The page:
390 Feasibility of Solar-powered Irrigation for Remote Areas

in HortScience
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  • 1 Rutgers Cooperative Extension, 165 Co. RT 519 So. Belvidere NJ 07823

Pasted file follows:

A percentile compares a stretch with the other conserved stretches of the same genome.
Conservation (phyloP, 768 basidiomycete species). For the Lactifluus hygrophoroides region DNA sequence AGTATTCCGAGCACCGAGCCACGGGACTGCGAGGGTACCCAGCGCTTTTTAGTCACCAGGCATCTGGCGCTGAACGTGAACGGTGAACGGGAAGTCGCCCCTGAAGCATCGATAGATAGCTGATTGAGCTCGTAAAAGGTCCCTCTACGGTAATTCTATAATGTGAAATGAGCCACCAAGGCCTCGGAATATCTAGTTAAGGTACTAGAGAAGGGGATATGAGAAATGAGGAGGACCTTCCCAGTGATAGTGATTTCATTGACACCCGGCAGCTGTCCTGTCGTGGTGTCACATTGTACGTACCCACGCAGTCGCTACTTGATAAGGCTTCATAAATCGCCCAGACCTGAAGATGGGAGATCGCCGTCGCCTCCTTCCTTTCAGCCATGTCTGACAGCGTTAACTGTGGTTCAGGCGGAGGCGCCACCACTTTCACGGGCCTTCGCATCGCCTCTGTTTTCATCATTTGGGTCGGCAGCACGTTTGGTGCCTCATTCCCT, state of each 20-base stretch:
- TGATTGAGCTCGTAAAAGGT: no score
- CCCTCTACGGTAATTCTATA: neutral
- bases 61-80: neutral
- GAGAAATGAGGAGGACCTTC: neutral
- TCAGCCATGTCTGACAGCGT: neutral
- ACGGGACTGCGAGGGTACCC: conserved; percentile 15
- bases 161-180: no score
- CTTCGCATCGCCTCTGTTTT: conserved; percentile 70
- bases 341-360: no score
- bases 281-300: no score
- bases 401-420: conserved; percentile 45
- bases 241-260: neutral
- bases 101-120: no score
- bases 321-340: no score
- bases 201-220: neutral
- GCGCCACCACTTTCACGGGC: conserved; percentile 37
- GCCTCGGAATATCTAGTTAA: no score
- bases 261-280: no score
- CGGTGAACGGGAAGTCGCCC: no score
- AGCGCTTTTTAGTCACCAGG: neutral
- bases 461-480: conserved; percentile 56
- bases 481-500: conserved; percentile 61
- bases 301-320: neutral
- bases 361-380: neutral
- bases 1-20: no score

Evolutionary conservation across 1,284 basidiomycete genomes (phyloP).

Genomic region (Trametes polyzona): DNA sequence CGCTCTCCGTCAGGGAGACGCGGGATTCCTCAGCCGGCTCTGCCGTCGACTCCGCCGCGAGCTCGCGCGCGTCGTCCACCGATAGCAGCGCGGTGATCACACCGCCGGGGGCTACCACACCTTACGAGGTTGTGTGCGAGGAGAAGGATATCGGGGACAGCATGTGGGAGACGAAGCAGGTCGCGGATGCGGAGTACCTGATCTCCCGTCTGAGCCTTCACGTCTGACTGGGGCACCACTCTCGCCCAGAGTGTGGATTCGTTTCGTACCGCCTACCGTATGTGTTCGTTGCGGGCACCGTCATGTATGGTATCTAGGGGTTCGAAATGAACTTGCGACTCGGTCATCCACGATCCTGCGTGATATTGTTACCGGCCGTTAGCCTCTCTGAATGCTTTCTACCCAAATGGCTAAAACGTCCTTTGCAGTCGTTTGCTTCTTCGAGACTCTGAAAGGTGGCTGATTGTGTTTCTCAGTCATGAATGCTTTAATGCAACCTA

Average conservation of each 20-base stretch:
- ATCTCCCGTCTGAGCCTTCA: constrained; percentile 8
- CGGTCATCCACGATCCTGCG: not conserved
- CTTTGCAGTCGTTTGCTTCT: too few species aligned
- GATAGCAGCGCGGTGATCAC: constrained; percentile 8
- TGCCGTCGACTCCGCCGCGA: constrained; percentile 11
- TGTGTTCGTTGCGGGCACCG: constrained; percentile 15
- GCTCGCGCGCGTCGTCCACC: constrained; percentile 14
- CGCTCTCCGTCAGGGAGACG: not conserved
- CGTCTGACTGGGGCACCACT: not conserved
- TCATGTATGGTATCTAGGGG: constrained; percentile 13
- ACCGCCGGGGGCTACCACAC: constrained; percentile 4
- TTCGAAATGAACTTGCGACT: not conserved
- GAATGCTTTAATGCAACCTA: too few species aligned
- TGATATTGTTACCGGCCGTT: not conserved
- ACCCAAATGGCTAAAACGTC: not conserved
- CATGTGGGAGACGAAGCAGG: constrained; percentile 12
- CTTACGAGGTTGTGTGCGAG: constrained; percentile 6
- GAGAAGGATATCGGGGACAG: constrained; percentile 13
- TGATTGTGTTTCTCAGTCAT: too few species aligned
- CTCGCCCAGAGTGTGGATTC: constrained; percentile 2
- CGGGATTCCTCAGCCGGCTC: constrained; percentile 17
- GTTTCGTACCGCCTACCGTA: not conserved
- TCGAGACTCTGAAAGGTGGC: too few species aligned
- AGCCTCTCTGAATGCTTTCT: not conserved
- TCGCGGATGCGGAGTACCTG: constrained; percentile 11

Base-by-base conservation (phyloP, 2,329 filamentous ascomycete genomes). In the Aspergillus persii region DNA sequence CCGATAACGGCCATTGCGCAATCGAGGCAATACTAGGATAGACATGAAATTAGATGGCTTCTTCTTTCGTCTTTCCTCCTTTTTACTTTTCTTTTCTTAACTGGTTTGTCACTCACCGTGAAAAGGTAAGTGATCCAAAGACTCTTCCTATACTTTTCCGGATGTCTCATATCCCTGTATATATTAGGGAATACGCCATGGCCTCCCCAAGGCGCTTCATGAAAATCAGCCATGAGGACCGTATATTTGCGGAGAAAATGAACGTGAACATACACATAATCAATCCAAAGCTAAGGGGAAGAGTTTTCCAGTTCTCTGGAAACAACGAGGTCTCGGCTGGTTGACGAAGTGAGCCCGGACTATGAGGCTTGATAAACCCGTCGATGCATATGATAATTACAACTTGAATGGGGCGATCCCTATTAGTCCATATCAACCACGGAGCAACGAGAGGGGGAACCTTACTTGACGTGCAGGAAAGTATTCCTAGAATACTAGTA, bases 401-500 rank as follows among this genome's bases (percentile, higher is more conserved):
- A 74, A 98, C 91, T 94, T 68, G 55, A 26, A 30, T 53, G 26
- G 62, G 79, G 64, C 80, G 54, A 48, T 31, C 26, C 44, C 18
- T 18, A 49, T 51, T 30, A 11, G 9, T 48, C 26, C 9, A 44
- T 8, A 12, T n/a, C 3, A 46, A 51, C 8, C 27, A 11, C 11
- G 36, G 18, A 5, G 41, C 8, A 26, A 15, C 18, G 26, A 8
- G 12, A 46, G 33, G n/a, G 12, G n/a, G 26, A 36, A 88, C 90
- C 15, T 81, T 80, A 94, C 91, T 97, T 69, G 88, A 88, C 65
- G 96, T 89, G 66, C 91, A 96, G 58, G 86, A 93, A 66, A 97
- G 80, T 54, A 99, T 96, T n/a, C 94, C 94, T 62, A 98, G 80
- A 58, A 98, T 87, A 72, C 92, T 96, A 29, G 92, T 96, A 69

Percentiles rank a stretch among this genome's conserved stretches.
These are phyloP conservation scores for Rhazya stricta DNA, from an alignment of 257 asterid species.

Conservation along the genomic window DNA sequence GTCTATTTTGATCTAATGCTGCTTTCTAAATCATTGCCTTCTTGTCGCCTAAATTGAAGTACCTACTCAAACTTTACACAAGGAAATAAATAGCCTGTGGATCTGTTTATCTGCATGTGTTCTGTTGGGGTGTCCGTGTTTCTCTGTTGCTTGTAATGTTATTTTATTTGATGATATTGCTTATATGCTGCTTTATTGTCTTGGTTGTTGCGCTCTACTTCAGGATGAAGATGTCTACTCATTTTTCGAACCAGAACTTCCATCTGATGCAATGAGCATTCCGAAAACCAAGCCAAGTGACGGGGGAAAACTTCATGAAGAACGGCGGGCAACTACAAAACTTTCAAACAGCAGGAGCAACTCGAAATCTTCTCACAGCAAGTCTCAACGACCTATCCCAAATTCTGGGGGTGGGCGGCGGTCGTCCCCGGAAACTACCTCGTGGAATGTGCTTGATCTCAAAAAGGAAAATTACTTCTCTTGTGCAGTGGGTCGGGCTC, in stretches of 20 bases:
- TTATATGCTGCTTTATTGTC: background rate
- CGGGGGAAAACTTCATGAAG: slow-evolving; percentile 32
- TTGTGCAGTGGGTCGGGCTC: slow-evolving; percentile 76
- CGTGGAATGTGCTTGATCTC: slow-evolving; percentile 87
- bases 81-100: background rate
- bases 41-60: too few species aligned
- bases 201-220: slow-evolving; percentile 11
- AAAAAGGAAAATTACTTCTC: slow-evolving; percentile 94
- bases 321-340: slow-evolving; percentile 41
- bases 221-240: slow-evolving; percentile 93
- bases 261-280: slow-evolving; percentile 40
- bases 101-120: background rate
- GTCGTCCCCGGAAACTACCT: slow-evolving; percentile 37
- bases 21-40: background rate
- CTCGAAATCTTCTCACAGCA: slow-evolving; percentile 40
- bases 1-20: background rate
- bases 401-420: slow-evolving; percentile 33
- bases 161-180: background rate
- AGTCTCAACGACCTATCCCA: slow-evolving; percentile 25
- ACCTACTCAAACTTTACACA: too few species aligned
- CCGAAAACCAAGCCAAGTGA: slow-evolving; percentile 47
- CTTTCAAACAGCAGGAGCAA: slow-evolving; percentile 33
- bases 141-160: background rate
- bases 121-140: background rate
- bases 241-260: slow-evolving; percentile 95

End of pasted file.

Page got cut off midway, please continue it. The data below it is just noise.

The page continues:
Remote areas of the United States and developing nations depend on either electric grid extension or diesel power for operating crop irrigation systems. However, electric grid extension is expensive and often impractical. Diesel pumps are expensive, polluting, and require maintenance to operate. Utilizing the energy of the sun, captured by photovoltaic panels, to power irrigation systems offers a cost-effective, pollution-free, and maintenance-free alternative. Solar-powered pumping systems are capable of delivering water from rivers or wells in volumes up to 2000 gal/min. Combining solar power with drip irrigation takes advantage of the natural coincidence of peak energy from the sun and the crop's peak need for water. In 1999, cabbage was grown comparing solar and conventionally powered drip irrigation systems at the Rutgers Univ. Snyder Research and Extension Farm, Pittstown, N.J. The solar system was operated by a 1.5-horsepower motor powered by 18 solar modules.

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